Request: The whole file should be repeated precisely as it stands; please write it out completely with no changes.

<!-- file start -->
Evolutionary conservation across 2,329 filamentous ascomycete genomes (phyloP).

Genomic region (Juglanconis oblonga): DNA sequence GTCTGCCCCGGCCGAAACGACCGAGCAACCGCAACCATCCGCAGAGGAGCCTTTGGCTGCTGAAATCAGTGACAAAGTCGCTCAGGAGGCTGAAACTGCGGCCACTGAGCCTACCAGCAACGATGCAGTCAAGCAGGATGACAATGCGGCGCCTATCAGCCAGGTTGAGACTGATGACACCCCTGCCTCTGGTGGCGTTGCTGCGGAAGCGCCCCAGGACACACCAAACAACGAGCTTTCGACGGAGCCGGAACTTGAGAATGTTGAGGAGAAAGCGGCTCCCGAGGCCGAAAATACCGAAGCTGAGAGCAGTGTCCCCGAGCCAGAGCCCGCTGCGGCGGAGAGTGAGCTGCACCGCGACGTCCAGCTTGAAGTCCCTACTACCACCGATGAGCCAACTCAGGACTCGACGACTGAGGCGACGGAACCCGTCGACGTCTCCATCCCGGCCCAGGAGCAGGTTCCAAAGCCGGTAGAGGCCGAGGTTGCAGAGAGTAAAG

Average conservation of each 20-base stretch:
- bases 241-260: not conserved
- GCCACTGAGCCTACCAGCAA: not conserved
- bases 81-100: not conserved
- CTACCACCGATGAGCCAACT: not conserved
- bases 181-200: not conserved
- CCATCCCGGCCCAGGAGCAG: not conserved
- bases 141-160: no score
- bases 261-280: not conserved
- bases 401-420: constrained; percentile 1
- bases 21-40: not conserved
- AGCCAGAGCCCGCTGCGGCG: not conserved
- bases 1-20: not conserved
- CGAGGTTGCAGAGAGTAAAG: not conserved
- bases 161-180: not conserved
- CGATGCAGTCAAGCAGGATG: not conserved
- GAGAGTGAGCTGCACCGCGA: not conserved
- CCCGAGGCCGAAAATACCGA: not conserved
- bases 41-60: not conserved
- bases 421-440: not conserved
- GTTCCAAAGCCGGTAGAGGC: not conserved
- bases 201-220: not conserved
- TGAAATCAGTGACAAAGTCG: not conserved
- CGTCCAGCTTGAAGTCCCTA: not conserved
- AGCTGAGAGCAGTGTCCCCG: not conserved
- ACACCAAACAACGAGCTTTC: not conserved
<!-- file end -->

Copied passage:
Evolutionary conservation across 2,329 filamentous ascomycete genomes (phyloP).

Genomic region (Juglanconis oblonga): DNA sequence GTCTGCCCCGGCCGAAACGACCGAGCAACCGCAACCATCCGCAGAGGAGCCTTTGGCTGCTGAAATCAGTGACAAAGTCGCTCAGGAGGCTGAAACTGCGGCCACTGAGCCTACCAGCAACGATGCAGTCAAGCAGGATGACAATGCGGCGCCTATCAGCCAGGTTGAGACTGATGACACCCCTGCCTCTGGTGGCGTTGCTGCGGAAGCGCCCCAGGACACACCAAACAACGAGCTTTCGACGGAGCCGGAACTTGAGAATGTTGAGGAGAAAGCGGCTCCCGAGGCCGAAAATACCGAAGCTGAGAGCAGTGTCCCCGAGCCAGAGCCCGCTGCGGCGGAGAGTGAGCTGCACCGCGACGTCCAGCTTGAAGTCCCTACTACCACCGATGAGCCAACTCAGGACTCGACGACTGAGGCGACGGAACCCGTCGACGTCTCCATCCCGGCCCAGGAGCAGGTTCCAAAGCCGGTAGAGGCCGAGGTTGCAGAGAGTAAAG

Average conservation of each 20-base stretch:
- bases 241-260: not conserved
- GCCACTGAGCCTACCAGCAA: not conserved
- bases 81-100: not conserved
- CTACCACCGATGAGCCAACT: not conserved
- bases 181-200: not conserved
- CCATCCCGGCCCAGGAGCAG: not conserved
- bases 141-160: no score
- bases 261-280: not conserved
- bases 401-420: constrained; percentile 1
- bases 21-40: not conserved
- AGCCAGAGCCCGCTGCGGCG: not conserved
- bases 1-20: not conserved
- CGAGGTTGCAGAGAGTAAAG: not conserved
- bases 161-180: not conserved
- CGATGCAGTCAAGCAGGATG: not conserved
- GAGAGTGAGCTGCACCGCGA: not conserved
- CCCGAGGCCGAAAATACCGA: not conserved
- bases 41-60: not conserved
- bases 421-440: not conserved
- GTTCCAAAGCCGGTAGAGGC: not conserved
- bases 201-220: not conserved
- TGAAATCAGTGACAAAGTCG: not conserved
- CGTCCAGCTTGAAGTCCCTA: not conserved
- AGCTGAGAGCAGTGTCCCCG: not conserved
- ACACCAAACAACGAGCTTTC: not conserved